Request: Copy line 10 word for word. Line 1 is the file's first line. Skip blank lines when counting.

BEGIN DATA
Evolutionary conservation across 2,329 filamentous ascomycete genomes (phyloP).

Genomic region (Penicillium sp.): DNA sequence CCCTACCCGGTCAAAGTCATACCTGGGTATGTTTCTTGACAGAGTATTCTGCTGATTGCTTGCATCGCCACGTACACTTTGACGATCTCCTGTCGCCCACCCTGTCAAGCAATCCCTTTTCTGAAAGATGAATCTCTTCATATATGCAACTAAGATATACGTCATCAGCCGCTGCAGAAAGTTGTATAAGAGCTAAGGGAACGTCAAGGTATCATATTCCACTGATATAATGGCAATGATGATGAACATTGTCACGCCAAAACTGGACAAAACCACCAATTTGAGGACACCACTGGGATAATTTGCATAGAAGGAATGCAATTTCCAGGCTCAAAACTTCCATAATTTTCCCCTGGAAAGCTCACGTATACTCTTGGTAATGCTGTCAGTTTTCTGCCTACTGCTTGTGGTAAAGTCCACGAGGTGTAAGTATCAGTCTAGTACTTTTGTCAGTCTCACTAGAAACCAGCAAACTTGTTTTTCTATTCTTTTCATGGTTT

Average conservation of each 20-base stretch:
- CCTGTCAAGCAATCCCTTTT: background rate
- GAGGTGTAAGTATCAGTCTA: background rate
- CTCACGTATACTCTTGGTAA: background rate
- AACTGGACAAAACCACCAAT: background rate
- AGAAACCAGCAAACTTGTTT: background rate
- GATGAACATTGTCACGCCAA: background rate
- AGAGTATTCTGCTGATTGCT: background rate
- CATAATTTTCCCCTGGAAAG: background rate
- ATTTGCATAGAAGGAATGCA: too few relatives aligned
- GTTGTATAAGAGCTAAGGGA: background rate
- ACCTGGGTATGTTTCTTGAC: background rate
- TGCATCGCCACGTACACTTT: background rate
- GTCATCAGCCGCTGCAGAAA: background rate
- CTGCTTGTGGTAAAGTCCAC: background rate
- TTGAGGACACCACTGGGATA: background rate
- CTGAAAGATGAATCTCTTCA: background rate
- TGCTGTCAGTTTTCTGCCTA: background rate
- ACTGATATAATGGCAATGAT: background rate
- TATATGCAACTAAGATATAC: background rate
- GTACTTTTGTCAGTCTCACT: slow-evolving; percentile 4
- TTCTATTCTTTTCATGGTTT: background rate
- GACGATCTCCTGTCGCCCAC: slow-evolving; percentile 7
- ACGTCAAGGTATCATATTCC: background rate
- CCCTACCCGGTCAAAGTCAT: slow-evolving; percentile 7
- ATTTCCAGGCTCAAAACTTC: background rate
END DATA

- AGAGTATTCTGCTGATTGCT: background rate